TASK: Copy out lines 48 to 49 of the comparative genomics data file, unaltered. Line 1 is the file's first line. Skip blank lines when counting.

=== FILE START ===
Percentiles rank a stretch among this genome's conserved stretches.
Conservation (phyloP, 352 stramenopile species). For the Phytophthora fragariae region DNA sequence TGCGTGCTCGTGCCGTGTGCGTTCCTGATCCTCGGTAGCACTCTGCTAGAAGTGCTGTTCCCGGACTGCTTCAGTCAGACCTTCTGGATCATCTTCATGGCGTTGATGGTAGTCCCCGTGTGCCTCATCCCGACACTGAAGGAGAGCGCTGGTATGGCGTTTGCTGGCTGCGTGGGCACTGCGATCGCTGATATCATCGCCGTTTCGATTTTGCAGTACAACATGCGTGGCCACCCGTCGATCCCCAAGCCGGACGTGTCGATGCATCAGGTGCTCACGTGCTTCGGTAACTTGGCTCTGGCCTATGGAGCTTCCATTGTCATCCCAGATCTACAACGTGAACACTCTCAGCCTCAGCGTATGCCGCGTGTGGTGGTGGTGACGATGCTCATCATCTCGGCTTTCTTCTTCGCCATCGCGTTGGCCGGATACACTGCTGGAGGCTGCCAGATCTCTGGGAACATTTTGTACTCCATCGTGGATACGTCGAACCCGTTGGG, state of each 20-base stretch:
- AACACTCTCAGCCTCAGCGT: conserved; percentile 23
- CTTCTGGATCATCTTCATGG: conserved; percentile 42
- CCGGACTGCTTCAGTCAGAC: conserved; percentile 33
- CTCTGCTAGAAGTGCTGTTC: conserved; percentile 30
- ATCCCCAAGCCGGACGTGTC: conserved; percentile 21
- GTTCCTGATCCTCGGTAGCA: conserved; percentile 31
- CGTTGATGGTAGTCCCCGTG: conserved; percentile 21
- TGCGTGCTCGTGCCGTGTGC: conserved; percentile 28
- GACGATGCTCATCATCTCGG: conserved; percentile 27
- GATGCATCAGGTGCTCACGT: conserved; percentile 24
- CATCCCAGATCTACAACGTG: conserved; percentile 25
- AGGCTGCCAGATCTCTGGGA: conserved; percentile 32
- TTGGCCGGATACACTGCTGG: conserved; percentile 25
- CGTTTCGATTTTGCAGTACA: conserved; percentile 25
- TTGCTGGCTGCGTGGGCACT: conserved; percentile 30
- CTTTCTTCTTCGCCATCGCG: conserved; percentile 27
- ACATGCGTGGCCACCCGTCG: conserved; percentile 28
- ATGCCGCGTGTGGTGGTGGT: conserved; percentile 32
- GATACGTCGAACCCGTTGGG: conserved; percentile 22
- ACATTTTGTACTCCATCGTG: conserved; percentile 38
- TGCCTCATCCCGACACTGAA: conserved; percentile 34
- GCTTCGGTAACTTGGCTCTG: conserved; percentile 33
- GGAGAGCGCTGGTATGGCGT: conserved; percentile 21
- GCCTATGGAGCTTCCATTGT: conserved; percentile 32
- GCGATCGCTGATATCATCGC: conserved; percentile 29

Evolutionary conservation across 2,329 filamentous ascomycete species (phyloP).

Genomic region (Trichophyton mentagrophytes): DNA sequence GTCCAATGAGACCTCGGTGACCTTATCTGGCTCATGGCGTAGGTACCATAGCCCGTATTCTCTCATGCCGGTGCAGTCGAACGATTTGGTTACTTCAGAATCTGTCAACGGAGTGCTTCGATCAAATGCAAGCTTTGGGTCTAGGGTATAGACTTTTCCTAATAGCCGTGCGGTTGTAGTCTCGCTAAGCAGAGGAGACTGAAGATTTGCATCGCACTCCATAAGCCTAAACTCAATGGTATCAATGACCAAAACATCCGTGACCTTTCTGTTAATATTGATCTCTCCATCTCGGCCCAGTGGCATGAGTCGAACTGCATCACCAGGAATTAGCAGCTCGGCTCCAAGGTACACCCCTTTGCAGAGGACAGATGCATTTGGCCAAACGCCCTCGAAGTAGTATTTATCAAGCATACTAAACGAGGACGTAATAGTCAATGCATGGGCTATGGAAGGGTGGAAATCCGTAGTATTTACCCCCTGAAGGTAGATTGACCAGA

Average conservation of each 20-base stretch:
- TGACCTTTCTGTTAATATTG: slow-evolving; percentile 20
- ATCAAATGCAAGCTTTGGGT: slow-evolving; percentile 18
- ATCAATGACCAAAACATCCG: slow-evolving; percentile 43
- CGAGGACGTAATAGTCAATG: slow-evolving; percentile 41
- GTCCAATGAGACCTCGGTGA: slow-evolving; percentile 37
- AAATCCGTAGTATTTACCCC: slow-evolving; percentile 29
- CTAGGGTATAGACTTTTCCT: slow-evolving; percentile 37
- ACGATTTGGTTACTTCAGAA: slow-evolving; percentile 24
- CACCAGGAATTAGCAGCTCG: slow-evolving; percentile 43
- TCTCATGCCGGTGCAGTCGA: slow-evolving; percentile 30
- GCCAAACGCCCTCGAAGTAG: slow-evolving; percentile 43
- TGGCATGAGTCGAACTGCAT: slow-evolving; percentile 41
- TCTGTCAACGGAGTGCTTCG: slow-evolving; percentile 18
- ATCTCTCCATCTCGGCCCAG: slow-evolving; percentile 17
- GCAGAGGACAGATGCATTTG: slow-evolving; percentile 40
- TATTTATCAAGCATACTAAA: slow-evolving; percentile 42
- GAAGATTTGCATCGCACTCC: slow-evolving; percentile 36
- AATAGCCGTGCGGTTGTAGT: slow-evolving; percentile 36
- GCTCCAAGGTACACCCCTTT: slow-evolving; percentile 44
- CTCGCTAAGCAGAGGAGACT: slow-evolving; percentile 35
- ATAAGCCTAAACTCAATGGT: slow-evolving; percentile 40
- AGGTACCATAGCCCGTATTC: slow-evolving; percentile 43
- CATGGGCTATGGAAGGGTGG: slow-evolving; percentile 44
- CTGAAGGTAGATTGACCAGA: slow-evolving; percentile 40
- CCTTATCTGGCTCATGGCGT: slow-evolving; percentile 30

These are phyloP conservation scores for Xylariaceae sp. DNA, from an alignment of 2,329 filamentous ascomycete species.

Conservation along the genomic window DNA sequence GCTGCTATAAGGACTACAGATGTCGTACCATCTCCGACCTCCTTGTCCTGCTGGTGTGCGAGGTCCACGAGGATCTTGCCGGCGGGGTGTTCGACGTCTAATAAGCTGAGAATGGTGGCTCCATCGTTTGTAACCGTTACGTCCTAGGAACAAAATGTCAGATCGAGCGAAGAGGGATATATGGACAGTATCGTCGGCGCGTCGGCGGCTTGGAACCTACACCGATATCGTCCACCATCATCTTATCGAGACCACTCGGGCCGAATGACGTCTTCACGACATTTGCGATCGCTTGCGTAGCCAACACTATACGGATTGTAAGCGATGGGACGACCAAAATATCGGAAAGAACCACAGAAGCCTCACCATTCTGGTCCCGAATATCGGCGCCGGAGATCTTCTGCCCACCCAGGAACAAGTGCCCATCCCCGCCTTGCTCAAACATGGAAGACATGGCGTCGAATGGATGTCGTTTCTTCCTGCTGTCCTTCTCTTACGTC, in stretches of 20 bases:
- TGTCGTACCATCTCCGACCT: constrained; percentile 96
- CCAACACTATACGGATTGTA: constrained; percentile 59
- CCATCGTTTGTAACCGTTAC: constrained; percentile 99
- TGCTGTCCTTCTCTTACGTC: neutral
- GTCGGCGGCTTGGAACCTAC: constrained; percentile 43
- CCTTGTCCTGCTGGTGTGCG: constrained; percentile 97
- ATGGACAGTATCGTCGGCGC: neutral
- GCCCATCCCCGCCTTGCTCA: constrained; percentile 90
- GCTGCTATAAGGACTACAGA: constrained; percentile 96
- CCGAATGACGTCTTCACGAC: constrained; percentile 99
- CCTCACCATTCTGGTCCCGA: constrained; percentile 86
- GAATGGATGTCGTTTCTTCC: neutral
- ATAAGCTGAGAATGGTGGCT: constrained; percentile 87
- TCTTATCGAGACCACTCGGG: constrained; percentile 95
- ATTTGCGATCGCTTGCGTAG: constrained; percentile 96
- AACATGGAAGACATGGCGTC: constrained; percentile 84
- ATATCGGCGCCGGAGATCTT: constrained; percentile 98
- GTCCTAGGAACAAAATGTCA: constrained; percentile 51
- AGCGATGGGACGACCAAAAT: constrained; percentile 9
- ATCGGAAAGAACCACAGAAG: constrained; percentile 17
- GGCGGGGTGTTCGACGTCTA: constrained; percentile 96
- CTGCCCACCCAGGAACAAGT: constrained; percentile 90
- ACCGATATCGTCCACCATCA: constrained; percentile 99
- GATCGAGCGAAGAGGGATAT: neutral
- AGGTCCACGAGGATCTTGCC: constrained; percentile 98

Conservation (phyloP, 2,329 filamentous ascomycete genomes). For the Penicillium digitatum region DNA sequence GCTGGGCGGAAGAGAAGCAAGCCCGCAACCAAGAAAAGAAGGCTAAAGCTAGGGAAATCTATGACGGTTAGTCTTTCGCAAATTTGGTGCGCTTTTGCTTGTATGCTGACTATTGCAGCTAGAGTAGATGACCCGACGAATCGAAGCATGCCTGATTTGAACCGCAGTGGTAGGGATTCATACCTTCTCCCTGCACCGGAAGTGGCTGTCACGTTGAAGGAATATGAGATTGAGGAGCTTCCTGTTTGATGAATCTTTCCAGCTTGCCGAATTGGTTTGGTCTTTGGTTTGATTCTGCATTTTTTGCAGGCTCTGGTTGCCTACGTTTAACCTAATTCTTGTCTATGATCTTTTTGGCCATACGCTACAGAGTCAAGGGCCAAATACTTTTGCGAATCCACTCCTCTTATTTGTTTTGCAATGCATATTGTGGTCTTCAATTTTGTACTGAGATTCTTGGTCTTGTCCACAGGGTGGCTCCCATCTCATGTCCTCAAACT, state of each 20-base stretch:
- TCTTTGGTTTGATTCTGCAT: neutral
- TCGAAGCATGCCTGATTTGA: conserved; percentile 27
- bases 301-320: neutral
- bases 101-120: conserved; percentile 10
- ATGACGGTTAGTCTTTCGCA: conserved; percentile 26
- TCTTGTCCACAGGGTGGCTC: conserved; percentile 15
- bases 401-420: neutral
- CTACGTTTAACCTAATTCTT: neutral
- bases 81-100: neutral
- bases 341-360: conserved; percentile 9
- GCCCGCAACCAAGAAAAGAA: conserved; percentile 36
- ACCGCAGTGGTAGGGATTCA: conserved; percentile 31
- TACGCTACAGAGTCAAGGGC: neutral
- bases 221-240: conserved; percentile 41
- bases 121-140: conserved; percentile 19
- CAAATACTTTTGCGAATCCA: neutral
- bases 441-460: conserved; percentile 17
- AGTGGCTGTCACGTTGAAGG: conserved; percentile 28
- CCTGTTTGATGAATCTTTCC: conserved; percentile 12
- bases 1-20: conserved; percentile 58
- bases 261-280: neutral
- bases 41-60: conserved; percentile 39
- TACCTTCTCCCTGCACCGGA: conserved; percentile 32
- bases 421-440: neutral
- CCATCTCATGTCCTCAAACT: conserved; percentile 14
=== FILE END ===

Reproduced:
- AATAGCCGTGCGGTTGTAGT: slow-evolving; percentile 36
- GCTCCAAGGTACACCCCTTT: slow-evolving; percentile 44